Pacifica Senior Blog

Alzheimer's Awareness Month: facts & tips for dealing with dementia

Jun 1, 2022 3:00:00 PM / by Pacifica Senior Living

There are over 50 million people around the world who are living with Alzheimer’s or some other form of memory impairment. June marks the start of Alzheimer’s & Brain Awareness Month, a time in which we raise more awareness, answer questions, and raise support for those living with Alzheimer’s and other forms of memory loss. 

Alzheimer’s Awareness over the Years

Memory decline, and conditions like dementia have existed throughout recorded history, long before the condition was ever given its name. The perception of Alzheimer's disease and cognitive degeneration has changed greatly over the years. In ancient Roman times, it was viewed negatively, as a punishment inflicted on individuals by God. Similarly, those with conditions like dementia often experienced hate and prosecution.

The term dementia was first recorded in 600 A.D., in Latin with ‘de’ meaning loss and ‘mentia’ meaning mind - together meaning the loss of the mind, or loss of state of mind. Thankfully, As human understanding and scientific investigations advanced, our knowledge and perception of Dementia has changed with time. National Alzheimer’s Disease Awareness Month was started in 1983 by President Ronald Reagan, and was intended to educate and raise awareness about this difficult and often misunderstood condition.

What is Alzheimer’s Disease?

Alzheimer’s is a form of dementia that tends to come on later in life. It is most common in people over the age of 60, and is a condition that affects brain health, and results in cognitive decline and memory loss. There are various stages of Alzheimer’s, and the disease progresses differently for everyone, however the most common symptoms involve significant memory loss, difficulty with daily tasks, or confusion severe enough to affect quality of life.

Learn more about what dementia is, and what it may mean for you on our YouTube channel here

What are the warning signs of dementia or Alzheimer’s?

One of the more difficult aspects of this type of dementia and Alzheimer’s is that it comes on gradually, and in early stages of the disease presents a lot like normal forgetfulness, and it is easy to think absentminded behaviors are a normal part of aging.

First stage indicators can include

  • Memory loss
  • Misplacing items
  • Word loss such as forgetting the names of things or places
  • Repetition - such as asking the same question over and over, or re-telling the same incidents
  • A resistance to change or trying new things (familiarity becomes increasingly important as memory loss and confusion increase)

In the middle stages, symptoms can include:

  • An increase in confusion or feelings of disorientation
  • Ongoing repetitive, obsessive or impulsive behaviors
  • Disassociation from the truth, Delusions, or believing things that are not true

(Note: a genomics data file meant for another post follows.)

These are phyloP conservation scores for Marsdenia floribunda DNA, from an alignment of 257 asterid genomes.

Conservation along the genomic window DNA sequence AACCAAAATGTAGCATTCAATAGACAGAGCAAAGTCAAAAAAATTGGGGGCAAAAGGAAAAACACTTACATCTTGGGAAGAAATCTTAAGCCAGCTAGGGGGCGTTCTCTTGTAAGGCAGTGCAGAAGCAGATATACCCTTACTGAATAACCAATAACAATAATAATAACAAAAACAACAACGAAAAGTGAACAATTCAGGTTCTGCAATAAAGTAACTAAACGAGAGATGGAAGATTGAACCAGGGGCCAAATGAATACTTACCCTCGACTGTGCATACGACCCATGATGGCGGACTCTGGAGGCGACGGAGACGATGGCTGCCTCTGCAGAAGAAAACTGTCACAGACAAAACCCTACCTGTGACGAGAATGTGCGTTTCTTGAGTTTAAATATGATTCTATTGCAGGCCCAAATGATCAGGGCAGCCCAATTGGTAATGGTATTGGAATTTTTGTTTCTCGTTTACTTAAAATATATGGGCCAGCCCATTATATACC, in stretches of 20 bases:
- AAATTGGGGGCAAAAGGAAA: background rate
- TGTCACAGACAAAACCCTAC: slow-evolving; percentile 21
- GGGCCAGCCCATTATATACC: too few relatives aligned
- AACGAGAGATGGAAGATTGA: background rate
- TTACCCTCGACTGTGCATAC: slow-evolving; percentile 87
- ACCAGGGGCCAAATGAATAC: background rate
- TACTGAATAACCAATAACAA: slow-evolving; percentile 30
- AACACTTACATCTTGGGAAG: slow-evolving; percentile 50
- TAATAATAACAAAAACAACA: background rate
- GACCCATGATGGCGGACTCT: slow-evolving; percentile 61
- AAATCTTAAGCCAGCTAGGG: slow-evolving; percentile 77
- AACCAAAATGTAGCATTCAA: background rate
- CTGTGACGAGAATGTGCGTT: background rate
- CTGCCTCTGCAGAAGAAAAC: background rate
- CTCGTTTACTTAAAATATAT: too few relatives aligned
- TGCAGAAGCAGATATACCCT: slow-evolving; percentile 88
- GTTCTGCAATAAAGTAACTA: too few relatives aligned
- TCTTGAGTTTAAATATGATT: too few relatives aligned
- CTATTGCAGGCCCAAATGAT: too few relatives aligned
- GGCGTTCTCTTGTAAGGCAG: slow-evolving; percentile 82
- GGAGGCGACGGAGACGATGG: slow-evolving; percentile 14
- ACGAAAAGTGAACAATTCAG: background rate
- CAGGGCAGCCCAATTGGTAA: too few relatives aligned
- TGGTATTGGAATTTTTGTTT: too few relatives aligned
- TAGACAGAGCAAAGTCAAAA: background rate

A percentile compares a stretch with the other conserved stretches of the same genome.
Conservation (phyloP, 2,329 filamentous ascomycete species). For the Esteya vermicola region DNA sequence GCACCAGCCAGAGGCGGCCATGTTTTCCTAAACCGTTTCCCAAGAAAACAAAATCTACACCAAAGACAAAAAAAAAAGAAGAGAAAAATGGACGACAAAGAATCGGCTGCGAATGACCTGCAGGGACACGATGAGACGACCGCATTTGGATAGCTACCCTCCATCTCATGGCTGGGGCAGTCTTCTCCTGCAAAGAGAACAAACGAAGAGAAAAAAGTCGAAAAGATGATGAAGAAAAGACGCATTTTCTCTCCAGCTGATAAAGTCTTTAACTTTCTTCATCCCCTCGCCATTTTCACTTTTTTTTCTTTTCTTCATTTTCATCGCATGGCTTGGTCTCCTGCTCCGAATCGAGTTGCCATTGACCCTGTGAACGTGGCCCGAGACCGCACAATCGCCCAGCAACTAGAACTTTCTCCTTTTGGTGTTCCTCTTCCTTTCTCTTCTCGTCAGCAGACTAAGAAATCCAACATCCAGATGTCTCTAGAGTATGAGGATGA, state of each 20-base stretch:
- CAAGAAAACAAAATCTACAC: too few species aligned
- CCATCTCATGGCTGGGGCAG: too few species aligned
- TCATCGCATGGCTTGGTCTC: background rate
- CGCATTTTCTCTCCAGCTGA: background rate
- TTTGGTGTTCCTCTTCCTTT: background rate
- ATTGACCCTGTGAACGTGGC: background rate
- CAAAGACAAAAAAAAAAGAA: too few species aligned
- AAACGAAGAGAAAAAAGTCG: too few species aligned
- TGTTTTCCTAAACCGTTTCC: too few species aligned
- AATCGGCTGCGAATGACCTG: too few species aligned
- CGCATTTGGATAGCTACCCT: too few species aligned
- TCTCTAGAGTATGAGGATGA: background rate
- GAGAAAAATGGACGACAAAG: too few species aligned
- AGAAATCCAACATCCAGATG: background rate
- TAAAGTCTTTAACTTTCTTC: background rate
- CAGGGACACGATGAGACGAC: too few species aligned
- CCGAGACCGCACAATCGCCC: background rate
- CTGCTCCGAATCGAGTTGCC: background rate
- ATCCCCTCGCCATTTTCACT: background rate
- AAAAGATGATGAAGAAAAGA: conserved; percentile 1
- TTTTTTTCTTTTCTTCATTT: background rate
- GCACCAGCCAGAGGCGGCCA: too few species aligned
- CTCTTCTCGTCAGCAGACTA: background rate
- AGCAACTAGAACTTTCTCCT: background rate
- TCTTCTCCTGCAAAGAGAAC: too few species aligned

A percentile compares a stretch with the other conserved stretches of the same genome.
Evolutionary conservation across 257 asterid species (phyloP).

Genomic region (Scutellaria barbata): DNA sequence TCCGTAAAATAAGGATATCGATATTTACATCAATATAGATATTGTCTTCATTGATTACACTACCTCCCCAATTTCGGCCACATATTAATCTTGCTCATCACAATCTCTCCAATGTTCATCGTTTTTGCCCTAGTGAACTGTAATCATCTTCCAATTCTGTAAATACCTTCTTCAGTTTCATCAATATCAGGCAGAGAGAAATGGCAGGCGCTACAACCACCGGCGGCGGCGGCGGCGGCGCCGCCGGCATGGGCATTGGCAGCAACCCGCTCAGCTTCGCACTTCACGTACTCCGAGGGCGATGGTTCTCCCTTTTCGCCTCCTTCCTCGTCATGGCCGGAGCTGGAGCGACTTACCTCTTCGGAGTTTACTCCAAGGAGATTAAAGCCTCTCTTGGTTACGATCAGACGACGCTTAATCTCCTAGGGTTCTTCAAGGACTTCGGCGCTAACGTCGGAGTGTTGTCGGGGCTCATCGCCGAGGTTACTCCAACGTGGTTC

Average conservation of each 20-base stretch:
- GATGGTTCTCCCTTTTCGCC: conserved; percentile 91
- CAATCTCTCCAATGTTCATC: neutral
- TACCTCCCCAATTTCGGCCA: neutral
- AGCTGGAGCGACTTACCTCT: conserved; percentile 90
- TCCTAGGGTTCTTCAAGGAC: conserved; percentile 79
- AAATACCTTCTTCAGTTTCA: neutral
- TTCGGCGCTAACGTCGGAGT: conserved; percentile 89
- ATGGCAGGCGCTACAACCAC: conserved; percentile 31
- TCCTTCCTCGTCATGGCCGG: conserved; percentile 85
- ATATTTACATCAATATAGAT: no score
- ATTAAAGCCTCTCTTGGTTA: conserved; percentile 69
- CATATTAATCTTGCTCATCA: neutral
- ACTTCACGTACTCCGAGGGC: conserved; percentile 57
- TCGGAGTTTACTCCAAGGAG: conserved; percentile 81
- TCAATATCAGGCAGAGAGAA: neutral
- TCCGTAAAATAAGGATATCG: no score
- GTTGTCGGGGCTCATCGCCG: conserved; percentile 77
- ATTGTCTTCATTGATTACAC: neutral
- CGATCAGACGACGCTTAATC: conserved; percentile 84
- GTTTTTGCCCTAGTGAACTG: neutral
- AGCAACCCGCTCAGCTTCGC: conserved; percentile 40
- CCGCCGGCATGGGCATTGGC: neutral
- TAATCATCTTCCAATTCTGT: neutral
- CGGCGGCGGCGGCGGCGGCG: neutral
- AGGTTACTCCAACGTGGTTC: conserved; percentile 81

• Aphasia (i.e. difficulties with speech or language)
  • Problems with sleep
  • Mood swings, depression, increased anxiety or episodes of anxiety or frustration
  • Difficulty with spatial awareness

As the progression continues into the later stages of dementia, symptoms can include:

  • Mobility difficulty without assistance
  • Lack of appetite, often paired with weight loss
  • Loss of speech
  • Major difficulties with both short and long-term memory

Click here to watch our recent webinar on dealing with dementia behaviors, or register for our next web event.

Tips if you have a loved one with Alzheimer’s

If you have a family member, friend, or loved one with Alzheimer’s, it can feel overwhelming - but you are not alone! Healthcare providers, support groups, and Senior Living communities are great resources to lean on. People with Alzheimer’s often require additional assistance, and this is where specially designed Memory Care communities - staffed with skilled caregivers and nurses - can offer reassurance and aid to memory care residents and alleviate some of the stresses and responsibilities.

Though Alzheimer’s research has advanced greatly over the years, and major progress has been made by the Alzheimer’s foundation of America, there is still no cure. Finding a community or support system that can help your loved one feel at ease and comfortable - providing reassurance and comfort in what can be a very difficult time.

Memory Care for Alzheimer’s 

Alzheimer's and dementia can be scary words, but they don’t have to be. Through support, education, therapies and specialized programs we are making a more comfortable, secure, and joyful life for memory care residents and their loved ones.

There are many simple ways caregivers and nursing staff can adjust to meet the different needs of memory care residents. From aromatherapy to soothing music, art to craft projects, pet therapy and brain boosting techniques, we can all work together to understand and support those with Alzheimer's.

Learn more about Memory Care programs at Pacifica Senior Living here.

This Awareness Month is a great way to educate, support, raise awareness and ultimately join the fight to end Alzheimer’s. You can support the cause by fundraising for Alzheimer research, schedule memory screenings to detect an early diagnosis, wear purple to promote the endalz campaign, or donate to the Alzheimer's association. Every dollar you help raise makes a difference in the lives of those facing this devastating disease, and helps bring us closer to the vision of the Alzheimer's Association®: a world without Alzheimer's and all other dementia®.

You can learn more about how you can support the fight against Alzheimer’s here.

Walk with us, donate, or send your support. 

 

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